Done with the Yard

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    It’s been almost ten years since I woke up in this house and looked out the window at the humble landscape I planned to turn into the yard of my dreams.

    Here we were, freshly minted homeowners, and my mind was already running wild with visions of the multi-hued paradise I would create. Plus, I had a stack of back issues of Southern Living magazine I’d kept for just this moment. They practically whispered in my ear, egging me on and making me drunk with Master Gardener ambition.

    In my imagination, I could already see the gentle paths that would meander through fulsome purple hydrangeas. Trellises would swell with red clematis creeping ever higher, rung upon rung. A bounty of fresh fruits and vegetables, cultivated by my own loving hand, would spill from the sturdy planting beds I would build in the corner of the property. And yes, there would also be an arbor, inspired perhaps by the soothing architecture of Japanese gardens, with a bench situated underneath for moments of deep reflection.

    Now, standing here all these years later looking out at the idle trees, indifferent shrubs and unconquerable English ivy sneaking relentlessly across the backyard lawn, I just shake my head, turn away, and wonder why none of it ever came to be.

    Yes, I could have been a landscape contender. But I didn’t have the chops.

    Of course, I started out with every wide-eyed and noble Harry Homeowner good intention. I dutifully haunted garden stores and nurseries every weekend, taking baby steps at first by focusing only on the task of growing better grass. I learned about the weed content in hardy blends of fescue. I parsed the oddball formulas for different kinds of fertilizer. I bought monster bags of pelletized lime, and I spread it liberally. I briefly entertained the thrilling notion of “total lawn renovation” – using Roundup to kill everything in sight and start from scratch – but then chickened out.

    But it didn’t take long for me to figure out that pulling together every tool and chemical needed to make my small patch of God-given land something worthy of a glossy magazine cover was going to take more time, muscle, and cash than I could ever hope to muster.

    Those huge swaths of hydrangeas I planned to put in? In the end, I did buy two decent-sized plants and plopped them in sunny soil. But to achieve the stunning purple and bushy countenance pictured on the tag that comes stuck to the container, you have to smother them in mulch year-round and make sure the aluminum content of the soil is just right (and even I was not geeky enough to send soil samples off to the county for testing).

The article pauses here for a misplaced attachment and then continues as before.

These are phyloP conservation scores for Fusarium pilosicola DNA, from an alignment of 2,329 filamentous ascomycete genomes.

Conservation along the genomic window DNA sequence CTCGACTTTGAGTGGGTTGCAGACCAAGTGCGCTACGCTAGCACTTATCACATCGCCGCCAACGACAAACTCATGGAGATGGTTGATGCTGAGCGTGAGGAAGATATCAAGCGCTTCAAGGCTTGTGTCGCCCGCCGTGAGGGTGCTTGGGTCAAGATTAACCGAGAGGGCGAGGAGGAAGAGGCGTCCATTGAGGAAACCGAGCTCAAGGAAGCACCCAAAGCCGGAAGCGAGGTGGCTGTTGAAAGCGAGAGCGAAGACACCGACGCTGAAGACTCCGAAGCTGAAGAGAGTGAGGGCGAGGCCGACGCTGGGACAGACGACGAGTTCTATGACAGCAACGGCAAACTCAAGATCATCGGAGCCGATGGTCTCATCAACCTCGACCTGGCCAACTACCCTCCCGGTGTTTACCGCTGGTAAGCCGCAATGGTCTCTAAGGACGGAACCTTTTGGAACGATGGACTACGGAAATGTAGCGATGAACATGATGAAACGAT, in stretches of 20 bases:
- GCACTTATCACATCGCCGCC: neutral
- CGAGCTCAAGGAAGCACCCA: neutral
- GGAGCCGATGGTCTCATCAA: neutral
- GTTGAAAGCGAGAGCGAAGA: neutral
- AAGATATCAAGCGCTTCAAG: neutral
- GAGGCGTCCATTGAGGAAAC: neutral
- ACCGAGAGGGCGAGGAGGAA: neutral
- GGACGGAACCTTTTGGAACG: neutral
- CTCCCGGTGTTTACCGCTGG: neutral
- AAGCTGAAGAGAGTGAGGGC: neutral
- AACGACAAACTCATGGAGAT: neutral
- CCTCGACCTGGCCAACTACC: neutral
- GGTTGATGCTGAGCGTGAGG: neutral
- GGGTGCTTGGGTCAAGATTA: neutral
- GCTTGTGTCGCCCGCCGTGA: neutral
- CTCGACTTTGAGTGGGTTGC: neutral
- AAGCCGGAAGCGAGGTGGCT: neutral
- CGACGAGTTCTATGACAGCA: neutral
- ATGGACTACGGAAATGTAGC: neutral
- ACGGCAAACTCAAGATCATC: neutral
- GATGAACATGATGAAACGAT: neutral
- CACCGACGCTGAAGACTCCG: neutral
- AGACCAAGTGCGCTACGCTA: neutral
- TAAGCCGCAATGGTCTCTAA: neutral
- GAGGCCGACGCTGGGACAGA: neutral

I did manage to get the garden up and running. After all, what dad wouldn’t jump at the chance to impress his wife and kids by creating a self-sustaining food supply of lettuce, tomatoes, beans, and broccoli for endless summer salads? The children even helped do some of the digging and planting. And we did reap the bounty for a while – until it became clear that the rabbits, squirrels, and birds were planning to invite themselves to the table, too. Also, it turned out the kids didn’t particularly care for a diet built on this particular building block of the vaunted food pyramid. Who ended up eating the bulk of the produce the animals didn’t get? Me.

    You might think I’d feel some shame and prefer not to talk about all this in public. How I faithfully downloaded the ultimate guide to successful lawn care but then never bothered to stick to the schedule. The way I let invasive honeysuckle wrap itself around an innocent cherry tree for so long that it nearly strangled the poor tree to death. Or how the family beagle, on a tear to root out moles and voles she could smell underground, dug enormous trenches all through the yard. We still haven’t filled them back in.

    But I guess I have to admit the truth about keeping up the yard. Now, after all these years, I just don’t care anymore.

    There was a time when I pictured myself in a floppy sunhat and knee pads, faithfully clipping the forsythia, mahonia, and nandina while trimming out “old wood” (whatever that is) to ensure better blooms next year. I once even aspired to that ultimate honor awarded by the neighborhood association – yard of the month – that would recognize my talents and devotion with a placard placed at the end of
    the driveway.

    But now I don’t care that the weeds managed to fight off multiple assaults of killer chemicals year after year and now live in peaceful coexistence with the fescue I tried so hard to grow. I don’t care that the once-well-tended compost pile now bristles with a slew of scary looking plants I can’t identify. And I don’t care anymore if the tiny fishpond next to the porch keeps filling with leaves that clog and break every filtration pump I buy. The fishpond is also now devoid of fish. I have no idea where they went.

    No, our humble quarter-acre has gone from what might have been the cover of Southern Living to the opening credits of The Addams Family. My wife suggests hiring professional landscapers to restore some modicum of dignity to our curb appeal. But I will see your ten and raise you twenty. I could happily give all this up for a tidy condo where the yard is no bigger than a king-size bed, other people take care of all the maintenance, and I get to eat out in restaurants every night.

    Give me one tropical hibiscus in a pot. Now that’s my kind of paradise. The rest of the yard? You can have it.